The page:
I sometimes get asked how I make an online course engaging to my audience and what do I do to keep learners motivated to complete the training. I generally try to work the following aspects into all my online learning that I design.
First off you need accurate, clear and concise learning objectives. Let’s break that down a little. First off I want my learning objectives to be accurate. Take the following objective as an example,
“Given the necessary equipment, you will be able to correctly change a flat tire on a car.”
Your learners should be able to change a flat tire on a car. As soon as it becomes clear that your course isn’t going to deliver on that promise, the learners will tune out.
Next I want my learning objectives to be clear and concise. This is more an issue of writing than anything else. Take the following sentence for example,
“By the end of this online course you will learn everything that you need to know to perform your duties as a stock clerk.”
This learning objective needs to be broken down into more specific duties of that job and the objectives should have some level of expectations. As it stands now they are a little vague.
All of this comes down to delivering what you promise. Accurate, clear and concise learning objectives set your learners up for success as they know exactly what to expect from your course. Don’t include any optional information that makes the course longer than necessary. If your job is to teach people how to correctly change a flat tire on their car, don’t include a history of the automobile – it doesn’t contribute to the learning objective, no matter how interesting it might be for some. If they sign on expecting one thing and get another, they will likely exit the course prematurely.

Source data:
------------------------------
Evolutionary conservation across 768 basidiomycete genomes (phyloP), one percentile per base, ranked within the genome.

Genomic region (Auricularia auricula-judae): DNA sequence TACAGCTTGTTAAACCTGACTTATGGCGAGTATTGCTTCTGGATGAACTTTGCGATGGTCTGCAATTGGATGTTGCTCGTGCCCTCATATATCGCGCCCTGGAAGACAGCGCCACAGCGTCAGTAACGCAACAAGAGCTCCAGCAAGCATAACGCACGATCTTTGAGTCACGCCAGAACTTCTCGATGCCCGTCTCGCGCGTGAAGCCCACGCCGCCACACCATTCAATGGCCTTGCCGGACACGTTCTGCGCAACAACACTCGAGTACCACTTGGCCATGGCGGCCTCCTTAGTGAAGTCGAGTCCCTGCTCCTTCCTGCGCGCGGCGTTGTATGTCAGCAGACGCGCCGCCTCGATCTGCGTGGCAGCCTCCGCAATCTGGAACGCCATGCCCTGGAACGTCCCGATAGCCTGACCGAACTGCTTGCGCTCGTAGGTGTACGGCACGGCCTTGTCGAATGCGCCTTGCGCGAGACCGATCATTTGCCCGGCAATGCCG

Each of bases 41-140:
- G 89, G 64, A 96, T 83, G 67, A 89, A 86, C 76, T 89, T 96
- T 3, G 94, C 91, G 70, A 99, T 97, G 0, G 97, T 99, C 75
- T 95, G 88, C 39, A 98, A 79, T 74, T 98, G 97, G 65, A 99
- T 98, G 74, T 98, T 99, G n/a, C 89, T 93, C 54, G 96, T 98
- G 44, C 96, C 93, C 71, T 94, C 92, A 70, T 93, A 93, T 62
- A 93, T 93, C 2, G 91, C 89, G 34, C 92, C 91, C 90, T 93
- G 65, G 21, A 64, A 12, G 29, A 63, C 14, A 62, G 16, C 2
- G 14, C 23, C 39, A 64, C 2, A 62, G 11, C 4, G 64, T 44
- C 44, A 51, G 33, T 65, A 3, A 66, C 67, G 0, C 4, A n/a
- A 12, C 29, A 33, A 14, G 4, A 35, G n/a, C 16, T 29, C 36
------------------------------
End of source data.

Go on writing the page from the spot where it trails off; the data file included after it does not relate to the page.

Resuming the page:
Another aspect of creating engaging and motivating online learning is the principle of keeping your users involved in learning, which also relates to the previous aspect of having accurate, clear and concise learning objectives.
I like to follow the PAF model of learning. PAF is an acronym for Presentation, Application and Feedback. Once I have broken down the learning into the smallest pieces I start off by presenting the information to the learners. I then ask the learners to participate in some application of that knowledge or skill. This is usually some form of knowledge check where the user completes an activity. On the tail end of that application I provide some feedback. At this stage feedback should be meaningful. For example, I don’t just want them to know they are right or wrong, I want them to consider why they are right or wrong so I usually provide them that opportunity to learn from their mistakes.
Of course I also try to make my online learning have a look and feel that is compelling as well. I think we can all think of examples of online learning that looked like little effort was put into the creation of the presentation. That usually turns me off and can distract from the various tasks at hand. Delivering something that is well thought out and visually appealing can keep you interested in what the course will offer next.